To redundantly encode information one can use a system of linear constrains (i.e. constraining the parity) on the physical qubits, as done in stabilizer codes (or their classical counterpart - linear codes). These constraints are represented as a matrix equation, or equivalently as the corresponding graph connecting each "check" $c_i$ (constraint) to its "variables" $v_i$ (qubits whose parity is constrained).

**A substantial challenge presents itself when one attempts to
decode a code** after an error has occurred. In general, this is
an infeasible NP-complete problem, but in many cases the particular
code would have some additional structure that permits the creation of
a smart efficient decoding algorithm.

**We present a method of creating a decoder for any stabilizer
code, by training a neural network to invert the syndrome-to-error
map for a given error model[1].** We evaluate the performance of
our decoder when applied to the Toric Code.

We will use the Toric code as a benchmark for our otherwise general protocol. In it the physical qubits are laid out in a lattice, and the parity checks act on cells of the lattice. After interpreting non-trivial syndromes as pairs of particles, decoding becomes a problem of matching and annihilating those pairs, for instance by minimizing the total path they have to travel as done by Minimal Weight Perfect Matching (MWPM).

**Neural Networks are exceedingly good at fitting
high-dimensional nonlinear functions to given training data**
The function to be "learned" is expressed as a network of "neurons"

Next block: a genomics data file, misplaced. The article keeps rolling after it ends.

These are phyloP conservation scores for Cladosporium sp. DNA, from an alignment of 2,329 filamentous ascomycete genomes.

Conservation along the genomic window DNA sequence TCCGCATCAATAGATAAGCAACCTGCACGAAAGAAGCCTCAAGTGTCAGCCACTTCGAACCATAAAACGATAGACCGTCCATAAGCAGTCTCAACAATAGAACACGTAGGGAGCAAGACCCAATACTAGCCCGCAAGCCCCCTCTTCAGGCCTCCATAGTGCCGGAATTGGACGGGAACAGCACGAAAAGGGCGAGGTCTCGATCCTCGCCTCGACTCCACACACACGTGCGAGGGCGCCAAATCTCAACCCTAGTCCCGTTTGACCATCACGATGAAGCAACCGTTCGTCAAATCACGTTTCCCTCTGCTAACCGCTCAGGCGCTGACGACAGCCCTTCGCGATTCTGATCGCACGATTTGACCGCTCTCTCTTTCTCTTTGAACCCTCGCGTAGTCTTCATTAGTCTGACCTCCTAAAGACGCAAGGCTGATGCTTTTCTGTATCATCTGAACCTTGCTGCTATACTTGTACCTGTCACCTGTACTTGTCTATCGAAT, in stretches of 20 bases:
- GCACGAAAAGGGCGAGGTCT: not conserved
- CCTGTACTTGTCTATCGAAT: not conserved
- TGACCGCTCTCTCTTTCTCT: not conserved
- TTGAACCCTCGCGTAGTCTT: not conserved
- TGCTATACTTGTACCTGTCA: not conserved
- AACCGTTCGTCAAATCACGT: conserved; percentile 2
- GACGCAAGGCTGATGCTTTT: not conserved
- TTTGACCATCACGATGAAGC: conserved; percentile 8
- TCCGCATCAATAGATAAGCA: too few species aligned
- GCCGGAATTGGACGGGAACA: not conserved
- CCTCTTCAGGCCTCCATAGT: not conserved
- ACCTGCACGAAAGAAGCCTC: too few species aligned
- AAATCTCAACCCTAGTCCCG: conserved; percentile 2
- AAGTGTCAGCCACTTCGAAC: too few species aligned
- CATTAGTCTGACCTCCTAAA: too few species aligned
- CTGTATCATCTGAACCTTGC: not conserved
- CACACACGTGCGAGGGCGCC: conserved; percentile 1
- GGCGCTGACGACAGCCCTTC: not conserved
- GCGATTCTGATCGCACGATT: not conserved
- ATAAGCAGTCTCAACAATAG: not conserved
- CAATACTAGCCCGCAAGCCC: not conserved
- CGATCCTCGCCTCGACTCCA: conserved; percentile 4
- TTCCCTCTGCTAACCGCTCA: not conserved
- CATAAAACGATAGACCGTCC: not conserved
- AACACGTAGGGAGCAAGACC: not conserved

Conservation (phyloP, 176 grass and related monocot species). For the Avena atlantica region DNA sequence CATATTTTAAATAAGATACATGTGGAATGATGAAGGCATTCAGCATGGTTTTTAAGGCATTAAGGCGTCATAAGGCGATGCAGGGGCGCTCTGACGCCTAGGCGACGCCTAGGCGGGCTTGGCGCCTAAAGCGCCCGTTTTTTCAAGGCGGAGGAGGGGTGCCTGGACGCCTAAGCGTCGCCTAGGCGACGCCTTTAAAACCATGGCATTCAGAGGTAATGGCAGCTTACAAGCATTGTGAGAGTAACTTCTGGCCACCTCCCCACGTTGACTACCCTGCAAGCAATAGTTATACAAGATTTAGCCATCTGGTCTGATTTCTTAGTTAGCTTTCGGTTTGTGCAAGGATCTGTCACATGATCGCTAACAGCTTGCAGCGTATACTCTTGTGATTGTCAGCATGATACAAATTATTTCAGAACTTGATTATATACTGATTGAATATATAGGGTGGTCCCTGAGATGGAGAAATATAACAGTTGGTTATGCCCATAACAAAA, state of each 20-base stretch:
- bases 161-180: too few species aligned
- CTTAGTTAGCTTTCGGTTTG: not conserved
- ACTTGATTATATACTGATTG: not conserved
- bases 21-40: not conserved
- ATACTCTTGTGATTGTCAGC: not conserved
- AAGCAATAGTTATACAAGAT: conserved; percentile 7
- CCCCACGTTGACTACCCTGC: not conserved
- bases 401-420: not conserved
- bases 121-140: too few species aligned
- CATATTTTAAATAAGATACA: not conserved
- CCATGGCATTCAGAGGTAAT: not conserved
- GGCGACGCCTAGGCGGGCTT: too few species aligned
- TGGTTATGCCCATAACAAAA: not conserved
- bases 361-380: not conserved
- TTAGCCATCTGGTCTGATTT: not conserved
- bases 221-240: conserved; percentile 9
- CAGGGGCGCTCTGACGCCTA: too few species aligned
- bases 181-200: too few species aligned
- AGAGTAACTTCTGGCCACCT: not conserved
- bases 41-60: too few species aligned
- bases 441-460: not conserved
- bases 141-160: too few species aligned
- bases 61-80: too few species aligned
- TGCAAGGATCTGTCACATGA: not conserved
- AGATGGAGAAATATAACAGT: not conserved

parametrized by the strengths of the connections between neurons.

Decoding is deducing from a syndrome measurement $s$ the most probable error $e$ that caused it. For a given code and error model, we generate a large sample of errors and compute the corresponding syndromes. We use that data to train a neural network to do the mapping from $s$ to $e$.

An important caveat is the need to interpret the output of the neural network as a probability distribution - it is not a discrete yes/no answer, rather a probability that an error occurred given the syndrome.

For a given syndrome $s$, the network's output $E$ is evaluated
and interpreted as a list of error probabilities from which an array
$e$ (whether an error occurred) is sampled. If the
guess $e$ does not produce the syndrome $s$ we resample, but
**only the qubits taking part in the stabilizer measurement
corresponding to the incorrect elements of the syndrome**.

After a set number of iterations, we give up. For codes of more than 200 qubits, this protocol can become impractical.

Our neural decoder's threshold (16.4%) compares favorably to renormalization group decoders[3] (15.2%) and outperforms MWPM. Only a renormalization sparse code decoder[3] reaches a similar threshold. These decoders have been hand-crafted for the Toric Code, while our design can be applied to other codes. There are a number of other attempts to employ neural networks as decoders, notably[4], but they do not outperform MWPM.

Our architecture provides a practical high-fidelity decoder for Toric codes of less than 200 qubits, outperforming most alternatives. Exciting developments in the near future would be the use of more advanced sampling algorithms employing recurrent neural nets, and, on the other hand, applying this architecture to promising LDPC codes that do not yet have any known decoders.

Our neural net architecture [1]: *Krastanov, Jiang, "Deep
Neural Network Probabilistic Decoder for Stabilizer Codes",
Scientific Reports, 2017, (arXiv:1705.09334)*

[2]: *Karpathy, "CS231n: Convolutional Neural Networks for Visual Recognition", 2015*

[3]: *Duclos-Cianci, Poulin, "Fast decoders for topological quantum codes", PRL, 2010*

[4]: *Torlai, Melko, "Neural Decoder for Topological Codes", PRL, 2017*